Sustainable family travel: Tips and Tricks

Photo Credit: Getty Images

“When my eldest son was born, I realized that I couldn’t promise him a better future without questioning my way of life. Like Charlène, many parents become aware of the need to rethink their lifestyle, and feel the need to travel differently. But while the objective is clear, there are many questions to be answered when it comes to “sustainable” family travel.

“All of a sudden, the future becomes very concrete, very tangible. He has a pretty face, grows a centimetre every month, goes from crawling to walking in a matter of weeks, and learns words at lightning speed”.

The prospect of our children’s future makes the environmental challenges that await them tangible. Then you realize there’s a lot you can do. Both to reduce our environmental impact, and above all to teach our children a different way of living, one that is more respectful and sustainable.

And what about vacations? They can be integrated into a global approach to minimize our impact. To do this, we open the field to all possible adventures: from small escapades to the most ambitious journeys. You become a child again, and the journey takes on a whole new meaning.

So you’d like to travel sustainably as a family, without taking a plane or a car, and with a focus on sustainable providers on the way ? Challenge accepted! Discover our tips to help you.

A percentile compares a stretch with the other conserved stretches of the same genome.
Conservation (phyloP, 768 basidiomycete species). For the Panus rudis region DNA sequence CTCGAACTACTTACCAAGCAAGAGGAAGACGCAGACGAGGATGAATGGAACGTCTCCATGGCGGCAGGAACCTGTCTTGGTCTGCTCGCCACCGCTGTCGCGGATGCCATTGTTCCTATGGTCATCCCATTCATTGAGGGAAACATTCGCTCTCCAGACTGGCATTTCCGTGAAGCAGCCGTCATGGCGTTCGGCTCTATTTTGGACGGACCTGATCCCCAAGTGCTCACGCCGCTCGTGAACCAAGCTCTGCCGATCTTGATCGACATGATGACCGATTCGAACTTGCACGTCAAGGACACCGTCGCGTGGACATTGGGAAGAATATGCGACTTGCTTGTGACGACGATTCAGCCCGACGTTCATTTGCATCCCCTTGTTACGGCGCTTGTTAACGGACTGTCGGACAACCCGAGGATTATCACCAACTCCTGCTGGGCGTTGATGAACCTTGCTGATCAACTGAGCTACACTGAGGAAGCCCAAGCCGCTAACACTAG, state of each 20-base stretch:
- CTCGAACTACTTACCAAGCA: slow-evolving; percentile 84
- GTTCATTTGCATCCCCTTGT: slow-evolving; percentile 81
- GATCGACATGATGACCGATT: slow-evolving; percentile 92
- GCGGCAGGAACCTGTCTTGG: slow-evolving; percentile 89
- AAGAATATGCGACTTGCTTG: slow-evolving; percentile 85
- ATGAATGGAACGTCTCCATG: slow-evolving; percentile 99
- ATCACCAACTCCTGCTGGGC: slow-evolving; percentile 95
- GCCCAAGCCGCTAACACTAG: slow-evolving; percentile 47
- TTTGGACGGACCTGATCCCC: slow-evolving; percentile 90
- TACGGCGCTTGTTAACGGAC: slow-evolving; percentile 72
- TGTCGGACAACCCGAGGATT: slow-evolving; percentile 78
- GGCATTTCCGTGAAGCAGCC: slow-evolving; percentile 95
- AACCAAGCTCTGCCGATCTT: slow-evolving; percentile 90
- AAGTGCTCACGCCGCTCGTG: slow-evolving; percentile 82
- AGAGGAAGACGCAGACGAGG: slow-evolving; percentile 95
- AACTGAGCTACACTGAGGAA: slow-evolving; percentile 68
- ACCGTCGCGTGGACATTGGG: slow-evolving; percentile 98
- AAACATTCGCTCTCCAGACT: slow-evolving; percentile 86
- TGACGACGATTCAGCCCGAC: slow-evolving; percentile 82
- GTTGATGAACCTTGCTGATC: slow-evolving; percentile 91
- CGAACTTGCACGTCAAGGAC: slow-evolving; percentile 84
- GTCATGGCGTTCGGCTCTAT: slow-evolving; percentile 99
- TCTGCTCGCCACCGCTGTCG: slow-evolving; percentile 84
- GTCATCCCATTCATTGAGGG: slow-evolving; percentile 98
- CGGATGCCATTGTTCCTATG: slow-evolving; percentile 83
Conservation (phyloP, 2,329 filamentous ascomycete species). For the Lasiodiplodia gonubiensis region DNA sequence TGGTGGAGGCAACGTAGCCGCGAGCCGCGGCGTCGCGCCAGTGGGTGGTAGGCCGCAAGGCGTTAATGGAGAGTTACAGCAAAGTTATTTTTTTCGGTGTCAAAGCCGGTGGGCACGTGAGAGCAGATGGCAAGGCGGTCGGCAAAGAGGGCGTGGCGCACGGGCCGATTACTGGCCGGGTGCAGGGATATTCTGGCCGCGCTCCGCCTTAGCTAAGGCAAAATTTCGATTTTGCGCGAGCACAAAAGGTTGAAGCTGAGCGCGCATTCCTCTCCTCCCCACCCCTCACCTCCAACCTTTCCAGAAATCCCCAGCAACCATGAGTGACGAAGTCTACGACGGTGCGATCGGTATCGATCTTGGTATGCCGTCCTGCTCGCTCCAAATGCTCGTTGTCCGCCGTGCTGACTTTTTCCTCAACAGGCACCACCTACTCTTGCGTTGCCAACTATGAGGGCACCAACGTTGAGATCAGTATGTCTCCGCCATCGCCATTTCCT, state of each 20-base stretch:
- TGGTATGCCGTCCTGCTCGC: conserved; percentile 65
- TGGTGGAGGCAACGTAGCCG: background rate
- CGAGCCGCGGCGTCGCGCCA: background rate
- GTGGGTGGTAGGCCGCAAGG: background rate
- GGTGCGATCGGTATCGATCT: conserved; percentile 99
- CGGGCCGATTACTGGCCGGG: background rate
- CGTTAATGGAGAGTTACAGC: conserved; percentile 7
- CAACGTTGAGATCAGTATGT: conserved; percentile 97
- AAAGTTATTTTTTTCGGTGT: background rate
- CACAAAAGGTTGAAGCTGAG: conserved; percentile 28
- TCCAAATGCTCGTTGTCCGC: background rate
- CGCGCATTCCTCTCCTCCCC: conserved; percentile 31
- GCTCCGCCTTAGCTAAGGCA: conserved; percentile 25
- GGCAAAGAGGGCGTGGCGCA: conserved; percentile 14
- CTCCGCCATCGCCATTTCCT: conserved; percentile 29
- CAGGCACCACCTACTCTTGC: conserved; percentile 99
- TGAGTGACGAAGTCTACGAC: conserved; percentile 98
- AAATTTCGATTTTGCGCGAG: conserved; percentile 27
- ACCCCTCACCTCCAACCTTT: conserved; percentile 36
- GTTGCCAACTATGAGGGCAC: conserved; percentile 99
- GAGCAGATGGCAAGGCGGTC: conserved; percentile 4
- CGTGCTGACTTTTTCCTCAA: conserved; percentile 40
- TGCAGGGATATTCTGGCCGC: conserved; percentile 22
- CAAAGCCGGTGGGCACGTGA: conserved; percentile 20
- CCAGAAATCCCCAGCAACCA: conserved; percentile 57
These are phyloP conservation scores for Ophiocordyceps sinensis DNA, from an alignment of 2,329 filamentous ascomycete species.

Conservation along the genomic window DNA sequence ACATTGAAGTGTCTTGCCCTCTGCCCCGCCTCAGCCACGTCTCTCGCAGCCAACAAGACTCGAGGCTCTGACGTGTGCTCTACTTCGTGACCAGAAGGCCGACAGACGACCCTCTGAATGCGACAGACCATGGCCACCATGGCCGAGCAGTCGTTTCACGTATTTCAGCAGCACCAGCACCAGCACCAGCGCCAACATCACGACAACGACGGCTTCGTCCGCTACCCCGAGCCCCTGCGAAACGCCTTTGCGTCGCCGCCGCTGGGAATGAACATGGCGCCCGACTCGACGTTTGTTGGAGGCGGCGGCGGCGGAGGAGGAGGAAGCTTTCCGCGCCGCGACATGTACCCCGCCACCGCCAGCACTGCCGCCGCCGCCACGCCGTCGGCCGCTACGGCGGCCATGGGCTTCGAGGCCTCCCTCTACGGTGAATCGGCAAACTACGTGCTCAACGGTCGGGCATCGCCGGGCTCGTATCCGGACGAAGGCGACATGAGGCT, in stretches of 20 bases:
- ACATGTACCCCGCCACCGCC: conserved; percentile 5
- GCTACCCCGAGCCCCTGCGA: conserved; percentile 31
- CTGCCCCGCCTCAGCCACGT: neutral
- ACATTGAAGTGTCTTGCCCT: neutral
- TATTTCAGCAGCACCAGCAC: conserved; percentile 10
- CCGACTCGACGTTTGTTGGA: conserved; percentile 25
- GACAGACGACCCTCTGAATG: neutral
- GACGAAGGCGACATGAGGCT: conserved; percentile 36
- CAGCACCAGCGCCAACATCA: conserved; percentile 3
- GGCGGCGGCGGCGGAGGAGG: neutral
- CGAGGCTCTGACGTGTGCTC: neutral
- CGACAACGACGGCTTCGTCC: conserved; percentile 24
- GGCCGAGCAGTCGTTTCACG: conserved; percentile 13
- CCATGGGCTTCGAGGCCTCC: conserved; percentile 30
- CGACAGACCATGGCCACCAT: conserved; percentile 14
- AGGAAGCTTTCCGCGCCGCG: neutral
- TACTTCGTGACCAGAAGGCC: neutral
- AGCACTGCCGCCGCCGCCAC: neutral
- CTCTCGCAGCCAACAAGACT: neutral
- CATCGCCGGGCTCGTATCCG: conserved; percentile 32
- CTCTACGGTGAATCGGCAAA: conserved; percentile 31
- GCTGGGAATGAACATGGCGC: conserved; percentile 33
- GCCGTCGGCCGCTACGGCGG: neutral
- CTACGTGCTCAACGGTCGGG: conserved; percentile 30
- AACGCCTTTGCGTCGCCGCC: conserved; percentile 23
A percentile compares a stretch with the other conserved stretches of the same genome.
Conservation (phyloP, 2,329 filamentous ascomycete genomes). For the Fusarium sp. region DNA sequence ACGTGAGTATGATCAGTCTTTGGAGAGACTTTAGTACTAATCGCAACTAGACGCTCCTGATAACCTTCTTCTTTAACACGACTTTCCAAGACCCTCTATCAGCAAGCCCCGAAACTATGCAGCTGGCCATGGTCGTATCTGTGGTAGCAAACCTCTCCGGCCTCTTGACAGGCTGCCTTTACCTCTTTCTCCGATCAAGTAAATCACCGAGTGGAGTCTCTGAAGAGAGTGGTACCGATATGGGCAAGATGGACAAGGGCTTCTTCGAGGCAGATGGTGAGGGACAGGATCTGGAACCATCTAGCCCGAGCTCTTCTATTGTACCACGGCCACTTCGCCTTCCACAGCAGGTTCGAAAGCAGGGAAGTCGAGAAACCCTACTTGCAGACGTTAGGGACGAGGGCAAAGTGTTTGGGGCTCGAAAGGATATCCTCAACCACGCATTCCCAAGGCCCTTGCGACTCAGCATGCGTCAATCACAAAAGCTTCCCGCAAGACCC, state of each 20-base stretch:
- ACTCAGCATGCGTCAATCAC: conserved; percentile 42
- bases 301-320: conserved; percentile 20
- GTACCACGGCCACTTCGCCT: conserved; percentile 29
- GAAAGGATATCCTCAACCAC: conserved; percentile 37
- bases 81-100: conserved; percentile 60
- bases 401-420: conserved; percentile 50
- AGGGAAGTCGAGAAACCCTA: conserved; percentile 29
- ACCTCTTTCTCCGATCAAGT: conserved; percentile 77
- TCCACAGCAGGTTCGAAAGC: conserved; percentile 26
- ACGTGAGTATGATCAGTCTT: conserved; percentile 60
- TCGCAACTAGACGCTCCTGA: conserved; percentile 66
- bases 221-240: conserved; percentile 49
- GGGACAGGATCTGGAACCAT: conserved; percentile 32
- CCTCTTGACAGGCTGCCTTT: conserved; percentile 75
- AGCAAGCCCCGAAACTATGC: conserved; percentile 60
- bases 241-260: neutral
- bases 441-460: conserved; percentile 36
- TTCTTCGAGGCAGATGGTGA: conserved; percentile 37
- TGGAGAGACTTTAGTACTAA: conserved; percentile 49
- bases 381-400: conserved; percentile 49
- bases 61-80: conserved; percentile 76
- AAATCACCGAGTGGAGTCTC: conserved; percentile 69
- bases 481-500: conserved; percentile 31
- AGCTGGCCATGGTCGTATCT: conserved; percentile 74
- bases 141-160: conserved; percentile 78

Sustainable family travel: age-specific needs to be taken into account

Before planning your trip, we recommend that you list the specific needs of each family member. Incidentally, this advice also applies to travel without children ! For our little ones, it’s their age that will influence your choices.

Family vacation: Couple hiking with their child holding hands

Photo Credit: Getty Images

Infants: Under 3 years

  • Transport: The flexibility of the baby carrier

Spoiler: they don’t work… so stroller or baby carrier? This stroller is ideal for city tours with lots of walking. But the baby carrier is a better idea for public transport when it’s busy or not accessible to strollers. The baby carrier is also ideal for hiking in the great outdoors, so you don’t have to carry a load. Museums and cultural sites also provide strollers for parents who have opted for a baby carrier (e.g. the Château de Suscinio near Vannes in Brittany).